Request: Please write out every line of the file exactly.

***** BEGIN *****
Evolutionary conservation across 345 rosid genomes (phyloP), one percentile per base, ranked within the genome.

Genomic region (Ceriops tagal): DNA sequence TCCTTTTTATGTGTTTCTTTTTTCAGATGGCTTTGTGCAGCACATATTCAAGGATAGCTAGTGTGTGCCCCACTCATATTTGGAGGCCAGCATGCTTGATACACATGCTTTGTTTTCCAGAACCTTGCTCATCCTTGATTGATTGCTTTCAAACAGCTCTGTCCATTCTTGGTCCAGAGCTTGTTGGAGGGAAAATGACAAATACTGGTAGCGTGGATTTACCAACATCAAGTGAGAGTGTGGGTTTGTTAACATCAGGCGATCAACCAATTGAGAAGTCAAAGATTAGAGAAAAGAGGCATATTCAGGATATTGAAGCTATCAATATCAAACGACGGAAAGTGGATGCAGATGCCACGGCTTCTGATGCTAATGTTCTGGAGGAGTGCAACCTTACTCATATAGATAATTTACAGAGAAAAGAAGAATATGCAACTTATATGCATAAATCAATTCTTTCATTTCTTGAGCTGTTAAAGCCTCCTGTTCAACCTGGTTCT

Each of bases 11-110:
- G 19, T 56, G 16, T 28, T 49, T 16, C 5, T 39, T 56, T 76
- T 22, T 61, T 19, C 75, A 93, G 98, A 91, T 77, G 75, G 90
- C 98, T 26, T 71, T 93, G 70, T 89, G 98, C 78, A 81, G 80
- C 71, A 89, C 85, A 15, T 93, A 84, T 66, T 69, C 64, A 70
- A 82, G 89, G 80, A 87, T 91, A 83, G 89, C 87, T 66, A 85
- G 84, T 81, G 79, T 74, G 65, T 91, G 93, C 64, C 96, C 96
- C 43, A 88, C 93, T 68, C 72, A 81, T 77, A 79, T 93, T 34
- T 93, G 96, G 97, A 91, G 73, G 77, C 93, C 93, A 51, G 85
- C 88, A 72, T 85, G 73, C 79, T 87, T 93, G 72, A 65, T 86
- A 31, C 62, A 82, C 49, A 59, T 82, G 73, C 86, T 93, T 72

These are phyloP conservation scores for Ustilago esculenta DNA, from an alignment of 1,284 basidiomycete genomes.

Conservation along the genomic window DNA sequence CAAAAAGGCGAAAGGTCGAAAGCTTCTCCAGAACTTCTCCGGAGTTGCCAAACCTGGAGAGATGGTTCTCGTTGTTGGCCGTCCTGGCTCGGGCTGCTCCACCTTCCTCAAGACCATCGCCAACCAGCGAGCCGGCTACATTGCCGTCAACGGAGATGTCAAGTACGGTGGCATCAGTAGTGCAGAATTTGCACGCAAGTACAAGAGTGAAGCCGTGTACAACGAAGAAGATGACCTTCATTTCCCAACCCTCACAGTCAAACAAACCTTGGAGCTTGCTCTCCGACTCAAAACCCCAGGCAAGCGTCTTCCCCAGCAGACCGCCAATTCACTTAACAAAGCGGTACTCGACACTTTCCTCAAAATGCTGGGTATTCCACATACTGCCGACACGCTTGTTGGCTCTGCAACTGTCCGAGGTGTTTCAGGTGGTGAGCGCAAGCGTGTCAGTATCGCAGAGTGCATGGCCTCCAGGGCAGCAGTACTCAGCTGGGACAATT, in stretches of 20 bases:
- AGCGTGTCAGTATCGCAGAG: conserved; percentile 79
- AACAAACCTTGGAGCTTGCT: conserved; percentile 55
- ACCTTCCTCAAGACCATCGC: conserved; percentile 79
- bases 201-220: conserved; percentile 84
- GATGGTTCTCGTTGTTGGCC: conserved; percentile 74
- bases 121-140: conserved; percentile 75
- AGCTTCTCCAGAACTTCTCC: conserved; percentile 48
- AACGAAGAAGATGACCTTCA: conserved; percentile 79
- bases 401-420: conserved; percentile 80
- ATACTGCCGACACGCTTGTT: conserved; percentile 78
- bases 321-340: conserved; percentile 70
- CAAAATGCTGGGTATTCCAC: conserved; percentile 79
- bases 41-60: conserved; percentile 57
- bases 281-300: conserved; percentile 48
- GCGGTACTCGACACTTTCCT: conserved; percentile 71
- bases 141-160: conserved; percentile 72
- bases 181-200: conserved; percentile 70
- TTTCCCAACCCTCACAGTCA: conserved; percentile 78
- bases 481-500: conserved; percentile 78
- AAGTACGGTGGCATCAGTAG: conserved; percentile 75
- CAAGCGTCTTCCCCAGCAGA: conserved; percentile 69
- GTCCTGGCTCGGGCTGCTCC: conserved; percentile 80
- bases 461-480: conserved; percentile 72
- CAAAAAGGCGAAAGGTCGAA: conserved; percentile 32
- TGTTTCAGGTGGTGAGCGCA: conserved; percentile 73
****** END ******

Evolutionary conservation across 345 rosid genomes (phyloP), one percentile per base, ranked within the genome.

Genomic region (Ceriops tagal): DNA sequence TCCTTTTTATGTGTTTCTTTTTTCAGATGGCTTTGTGCAGCACATATTCAAGGATAGCTAGTGTGTGCCCCACTCATATTTGGAGGCCAGCATGCTTGATACACATGCTTTGTTTTCCAGAACCTTGCTCATCCTTGATTGATTGCTTTCAAACAGCTCTGTCCATTCTTGGTCCAGAGCTTGTTGGAGGGAAAATGACAAATACTGGTAGCGTGGATTTACCAACATCAAGTGAGAGTGTGGGTTTGTTAACATCAGGCGATCAACCAATTGAGAAGTCAAAGATTAGAGAAAAGAGGCATATTCAGGATATTGAAGCTATCAATATCAAACGACGGAAAGTGGATGCAGATGCCACGGCTTCTGATGCTAATGTTCTGGAGGAGTGCAACCTTACTCATATAGATAATTTACAGAGAAAAGAAGAATATGCAACTTATATGCATAAATCAATTCTTTCATTTCTTGAGCTGTTAAAGCCTCCTGTTCAACCTGGTTCT

Each of bases 11-110:
- G 19, T 56, G 16, T 28, T 49, T 16, C 5, T 39, T 56, T 76
- T 22, T 61, T 19, C 75, A 93, G 98, A 91, T 77, G 75, G 90
- C 98, T 26, T 71, T 93, G 70, T 89, G 98, C 78, A 81, G 80
- C 71, A 89, C 85, A 15, T 93, A 84, T 66, T 69, C 64, A 70
- A 82, G 89, G 80, A 87, T 91, A 83, G 89, C 87, T 66, A 85
- G 84, T 81, G 79, T 74, G 65, T 91, G 93, C 64, C 96, C 96
- C 43, A 88, C 93, T 68, C 72, A 81, T 77, A 79, T 93, T 34
- T 93, G 96, G 97, A 91, G 73, G 77, C 93, C 93, A 51, G 85
- C 88, A 72, T 85, G 73, C 79, T 87, T 93, G 72, A 65, T 86
- A 31, C 62, A 82, C 49, A 59, T 82, G 73, C 86, T 93, T 72

These are phyloP conservation scores for Ustilago esculenta DNA, from an alignment of 1,284 basidiomycete genomes.

Conservation along the genomic window DNA sequence CAAAAAGGCGAAAGGTCGAAAGCTTCTCCAGAACTTCTCCGGAGTTGCCAAACCTGGAGAGATGGTTCTCGTTGTTGGCCGTCCTGGCTCGGGCTGCTCCACCTTCCTCAAGACCATCGCCAACCAGCGAGCCGGCTACATTGCCGTCAACGGAGATGTCAAGTACGGTGGCATCAGTAGTGCAGAATTTGCACGCAAGTACAAGAGTGAAGCCGTGTACAACGAAGAAGATGACCTTCATTTCCCAACCCTCACAGTCAAACAAACCTTGGAGCTTGCTCTCCGACTCAAAACCCCAGGCAAGCGTCTTCCCCAGCAGACCGCCAATTCACTTAACAAAGCGGTACTCGACACTTTCCTCAAAATGCTGGGTATTCCACATACTGCCGACACGCTTGTTGGCTCTGCAACTGTCCGAGGTGTTTCAGGTGGTGAGCGCAAGCGTGTCAGTATCGCAGAGTGCATGGCCTCCAGGGCAGCAGTACTCAGCTGGGACAATT, in stretches of 20 bases:
- AGCGTGTCAGTATCGCAGAG: conserved; percentile 79
- AACAAACCTTGGAGCTTGCT: conserved; percentile 55
- ACCTTCCTCAAGACCATCGC: conserved; percentile 79
- bases 201-220: conserved; percentile 84
- GATGGTTCTCGTTGTTGGCC: conserved; percentile 74
- bases 121-140: conserved; percentile 75
- AGCTTCTCCAGAACTTCTCC: conserved; percentile 48
- AACGAAGAAGATGACCTTCA: conserved; percentile 79
- bases 401-420: conserved; percentile 80
- ATACTGCCGACACGCTTGTT: conserved; percentile 78
- bases 321-340: conserved; percentile 70
- CAAAATGCTGGGTATTCCAC: conserved; percentile 79
- bases 41-60: conserved; percentile 57
- bases 281-300: conserved; percentile 48
- GCGGTACTCGACACTTTCCT: conserved; percentile 71
- bases 141-160: conserved; percentile 72
- bases 181-200: conserved; percentile 70
- TTTCCCAACCCTCACAGTCA: conserved; percentile 78
- bases 481-500: conserved; percentile 78
- AAGTACGGTGGCATCAGTAG: conserved; percentile 75
- CAAGCGTCTTCCCCAGCAGA: conserved; percentile 69
- GTCCTGGCTCGGGCTGCTCC: conserved; percentile 80
- bases 461-480: conserved; percentile 72
- CAAAAAGGCGAAAGGTCGAA: conserved; percentile 32
- TGTTTCAGGTGGTGAGCGCA: conserved; percentile 73